• The man, the boy and the donkey

    You just can’t please everyone. You can try, but in the end you will not succeed. If you try to please everyone, you may end up pleasing no one.

    Have you ever said, “I just can’t make everyone happy?” Sure you have. This is a line that is used to justify upsetting someone with a decision you have made that has caused someone it impacts anguish. As we maneuver through life we impact some lives positively, but we also impact some lives negatively.

  • Unseasonably strange weather a causes for concern?

    It is trying to rain as I write this in late October. I continue to wonder about just what Mother Nature has in store for us all this fall season.

  • Growing older but not necessarily wiser

    Getting old sucks. At least that’s what I’ve heard.

    OK, I’ll admit it. I’m getting there myself. I’m 62 years old — but I’ve always been about 10 years younger, in maturity, than my actual age.

  • Here’s how things developed

    “You smell like that mess from the Optic!” How many times did I hear that?  Let me explain:

    Evelyn, my high school girlfriend, never failed to remind me that I carried the aroma from my job — coincidentally the job I have now, with some modifications. You see, as a l-o-n-g-t-i-m-e Las Vegas Optic employee, I spent hours in our darkroom, as one of the newspaper’s photographers.

  • The shot heard around the world

    The difference between a revolution and a civil war is who wins the war after the last shot is fired. In both instances there are shots fired by members of a country against other members of the same nation.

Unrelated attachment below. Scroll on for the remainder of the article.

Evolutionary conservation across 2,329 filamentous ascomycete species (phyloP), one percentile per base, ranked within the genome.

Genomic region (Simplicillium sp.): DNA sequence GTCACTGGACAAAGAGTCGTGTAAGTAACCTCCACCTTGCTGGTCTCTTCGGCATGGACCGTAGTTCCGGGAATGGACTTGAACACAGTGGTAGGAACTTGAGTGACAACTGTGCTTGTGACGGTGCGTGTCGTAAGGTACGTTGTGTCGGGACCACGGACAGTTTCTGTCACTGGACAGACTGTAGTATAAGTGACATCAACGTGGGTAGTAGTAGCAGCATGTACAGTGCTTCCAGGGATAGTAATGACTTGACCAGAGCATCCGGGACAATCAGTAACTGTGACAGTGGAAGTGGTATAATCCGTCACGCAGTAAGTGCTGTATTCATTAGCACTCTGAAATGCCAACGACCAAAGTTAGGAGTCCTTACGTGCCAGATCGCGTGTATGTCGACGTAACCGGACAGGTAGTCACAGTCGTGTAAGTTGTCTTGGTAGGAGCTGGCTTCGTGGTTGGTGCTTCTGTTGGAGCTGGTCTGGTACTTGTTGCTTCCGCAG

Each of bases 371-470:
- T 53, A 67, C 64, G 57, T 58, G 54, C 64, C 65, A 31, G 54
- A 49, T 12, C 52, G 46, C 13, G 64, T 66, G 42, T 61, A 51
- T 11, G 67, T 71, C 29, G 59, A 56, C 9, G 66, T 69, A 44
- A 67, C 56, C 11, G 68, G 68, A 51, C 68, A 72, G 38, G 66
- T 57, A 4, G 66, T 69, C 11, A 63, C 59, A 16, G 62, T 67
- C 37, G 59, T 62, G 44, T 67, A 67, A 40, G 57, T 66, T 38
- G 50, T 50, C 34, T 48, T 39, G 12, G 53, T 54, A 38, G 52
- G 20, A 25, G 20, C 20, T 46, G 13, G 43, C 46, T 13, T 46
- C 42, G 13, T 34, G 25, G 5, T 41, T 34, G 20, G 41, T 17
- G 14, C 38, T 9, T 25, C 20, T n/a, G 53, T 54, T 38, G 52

If those rebelling win against their own country, the end result is a revolution and the birth of a new nation. If those rebelling lose the war, it goes down in history as a civil war.

  • Misinformation for a gullible citizenry

    Here we are, in the verge of one of the most important midterm elections in American history, and Russian meddling is being charged. Guess it never really stopped.

  • The longest election season

    Somebody needs to set me straight on this: Isn’t this absolutely and positively the longest and most contentious election season ever?

    That’s one question I’ve pondered for months. Now pushing my 79th year, I obviously am becoming forgetful, which is why I’m wondering whether the same thing happened last midterm election and the one before that, and the one ...

    Maybe someone with political savvy, someone like my late mother, R.I.P., could explain all this confusion, as I can’t do it on my own.

    Here’s the issue:

  • Three thieves that rob you of life

    There are three thieves who will rob you of every minute of your life that they can. They will pickpocket you every opportunity they have. What is neat about this is that you don’t have to be robbed! You get to choose whether or not you will let these thieves take from you and lower your quality of life.

  • Meet three formidable women

    When Abigail Lumsden told me her mother’s art exhibit opens Nov. 2, at Highlands University’s Kennedy Gallery, I was delighted.

    I was already writing about two incredible women, and now I can add a third.

    There is something satisfying about a trilogy. Barbara Davis Lawrence’s retrospective exhibit will run from Nov. 2 to Dec. 4, including a reception Sunday, Nov. 18 from 2 p.m. to 5 p.m., with food, wine and music by Abigail and her husband, Les Horan.

  • Can the Golden Rule be applied to elections?

    The other day I overheard an argument between friends over two particular candidates for the same office. One is the incumbent, so the question was posed, “What’s he done for us?”

    I’ll leave out the particulars — which candidates and which race — because I don’t want to water down my larger point. I’ve heard that sort of question a hundred times through the years when talking politics, and I’ll bet you have too.